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Coin jars stuffed with £1.3bn as Brits shun savings accounts for DIY saving

21 August 2014
  • 66% of Brits regularly save cash in a coin jar - the average coin jar contains £40.80;
  • Over half (54%) of coin jar savers think it’s a good way to save money;
  • Only 45% of UK adults make regular monthly payments into a savings account.

An estimated £1.3bn* of loose change is sitting in coin jars across the country, according to new research released today, as 10 million more UK adults save money in a coin jar than in a bank or building society savings account.

Commissioned by Savings, the research found that 31.3 million UK adults (66%) have coins stashed in a jar, while only 21.6 million (45%) regularly put money away each month into a bank or building society savings account. The average penny jar contains £40.80.

More women (67%) than men (64%) have coin jar savings but, the value of men’s money pots are higher with an average of £42.80 compared with just £39.00 for women.

The survey also revealed that:

  • Over a fifth (22%) of jars contain in excess of £50, while 9% contain over £100;
  • 2p coins are the most likely denomination saved (82%), followed by 1p (81%), 5p (79%), 10p (59%) and 20p coins (58%), 38% of jars contain 50p coins, 27% £1 coins and a quarter £2 coins.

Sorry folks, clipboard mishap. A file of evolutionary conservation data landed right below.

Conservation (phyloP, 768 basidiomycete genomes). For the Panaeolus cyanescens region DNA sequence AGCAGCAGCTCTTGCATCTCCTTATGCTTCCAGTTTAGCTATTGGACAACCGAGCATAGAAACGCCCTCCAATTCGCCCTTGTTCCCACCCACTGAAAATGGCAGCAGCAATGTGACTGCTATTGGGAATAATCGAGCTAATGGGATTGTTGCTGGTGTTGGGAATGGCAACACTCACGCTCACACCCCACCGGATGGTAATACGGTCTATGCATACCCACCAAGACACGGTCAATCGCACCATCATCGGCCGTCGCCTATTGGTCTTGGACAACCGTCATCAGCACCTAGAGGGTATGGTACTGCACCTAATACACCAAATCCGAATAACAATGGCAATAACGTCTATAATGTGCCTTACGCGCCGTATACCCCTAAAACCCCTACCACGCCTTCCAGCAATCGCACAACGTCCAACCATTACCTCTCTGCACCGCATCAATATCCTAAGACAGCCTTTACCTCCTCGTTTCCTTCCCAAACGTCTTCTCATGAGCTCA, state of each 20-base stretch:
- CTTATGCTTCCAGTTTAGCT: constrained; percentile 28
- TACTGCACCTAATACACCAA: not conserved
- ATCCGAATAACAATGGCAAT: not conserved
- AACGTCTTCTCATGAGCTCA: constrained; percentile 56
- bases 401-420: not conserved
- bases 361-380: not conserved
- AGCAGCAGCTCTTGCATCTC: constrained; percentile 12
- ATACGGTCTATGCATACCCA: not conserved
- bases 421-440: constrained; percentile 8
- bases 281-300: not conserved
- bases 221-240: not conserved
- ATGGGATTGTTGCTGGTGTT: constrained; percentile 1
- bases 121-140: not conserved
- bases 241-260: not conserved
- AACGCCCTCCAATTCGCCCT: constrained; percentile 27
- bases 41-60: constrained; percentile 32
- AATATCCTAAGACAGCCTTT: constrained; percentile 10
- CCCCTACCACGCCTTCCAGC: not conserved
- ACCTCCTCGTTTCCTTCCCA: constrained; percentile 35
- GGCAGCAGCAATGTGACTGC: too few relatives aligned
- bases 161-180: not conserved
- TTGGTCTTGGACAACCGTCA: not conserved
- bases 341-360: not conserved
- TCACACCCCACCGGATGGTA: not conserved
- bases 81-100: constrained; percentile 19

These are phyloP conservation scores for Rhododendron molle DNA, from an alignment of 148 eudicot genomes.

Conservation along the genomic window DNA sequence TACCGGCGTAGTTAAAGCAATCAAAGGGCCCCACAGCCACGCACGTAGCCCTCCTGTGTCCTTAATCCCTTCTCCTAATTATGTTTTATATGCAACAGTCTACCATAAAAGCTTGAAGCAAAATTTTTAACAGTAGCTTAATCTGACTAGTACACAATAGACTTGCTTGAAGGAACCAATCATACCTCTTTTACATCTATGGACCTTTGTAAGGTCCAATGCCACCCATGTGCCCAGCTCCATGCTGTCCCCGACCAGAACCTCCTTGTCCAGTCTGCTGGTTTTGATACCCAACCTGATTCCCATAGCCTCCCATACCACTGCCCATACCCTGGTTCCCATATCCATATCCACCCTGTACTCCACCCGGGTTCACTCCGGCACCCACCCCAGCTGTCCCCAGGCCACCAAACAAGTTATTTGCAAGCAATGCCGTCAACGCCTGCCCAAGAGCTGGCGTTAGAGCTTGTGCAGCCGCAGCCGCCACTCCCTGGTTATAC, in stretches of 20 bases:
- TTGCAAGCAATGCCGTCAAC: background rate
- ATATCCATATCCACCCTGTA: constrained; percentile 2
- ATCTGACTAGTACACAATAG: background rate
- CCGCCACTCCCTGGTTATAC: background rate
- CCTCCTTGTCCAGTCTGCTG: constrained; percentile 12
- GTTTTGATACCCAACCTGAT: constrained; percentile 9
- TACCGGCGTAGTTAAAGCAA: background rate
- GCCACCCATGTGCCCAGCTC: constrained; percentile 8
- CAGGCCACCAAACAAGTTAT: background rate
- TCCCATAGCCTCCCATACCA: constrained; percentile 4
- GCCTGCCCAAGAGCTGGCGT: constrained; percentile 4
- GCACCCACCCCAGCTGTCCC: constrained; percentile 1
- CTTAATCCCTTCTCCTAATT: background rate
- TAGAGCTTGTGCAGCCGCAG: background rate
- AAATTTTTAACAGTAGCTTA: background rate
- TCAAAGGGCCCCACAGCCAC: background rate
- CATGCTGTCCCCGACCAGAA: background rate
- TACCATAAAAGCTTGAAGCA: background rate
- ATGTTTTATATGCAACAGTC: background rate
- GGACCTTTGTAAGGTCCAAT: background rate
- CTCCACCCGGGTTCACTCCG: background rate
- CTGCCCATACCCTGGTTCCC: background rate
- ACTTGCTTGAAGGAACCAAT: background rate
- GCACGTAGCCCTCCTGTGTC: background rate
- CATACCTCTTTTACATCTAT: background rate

When asked why they put money in a penny jar:

  • 54% said it was a good way to save;
  • Just under half do so because they don’t like carrying loose change around;
  • 22% use coin jar savings to treat themselves;
  • 11% said that it was a waste of time putting the money in savings account because of low interest rates;  
  • One in ten were saving for something specific.

Claire Peate, customer insight manager at, said: “Anyone who regularly empties their pockets or purse of change into a coin jar will be surprised just how fast it adds-up. As our survey shows, it’s not uncommon for people to have a significant sum of money stashed away – nearly one in ten of penny jar savers have over £100 sitting in their penny pot.

“While coin jars are a quick and easy way to save loose coins – they could be costing you money in lost interest. If you find you are regularly building up a significant sum and not missing the funds, it could be worth setting up a direct debit to a savings account or Nisa and stepping up your savings effort.”


Notes to editors:

On 18 July 2014 an online survey was conducted among 2,005 randomly selected British adults age 18+ who are also Springboard United Kingdom Community members. The margin of error—which measures sampling variability—is +/- 2.2%, 19 times out of 20. The results have been statistically weighted according to the most current data on age, gender, region, and education from the most recent census data, to ensure the sample is representative of the entire adult population of the UK. Discrepancies in or between totals are due to rounding.

*According to the Experian Demographic Summary there are 47,755,246 adults in the UK (aged over 18). Therefore 66% of Brits say they have a coin jar, equating to 31.5 million people. 45% of all those surveyed said they are currently putting money away each month in a savings account, which equates to 21 million. The average amount in a coin jar is £40.80 and there are 31.5 million people with a coin jar. So to calculate the total amount in the Nation’s coin jars: £40.80 x 31.5m = £1.28bn.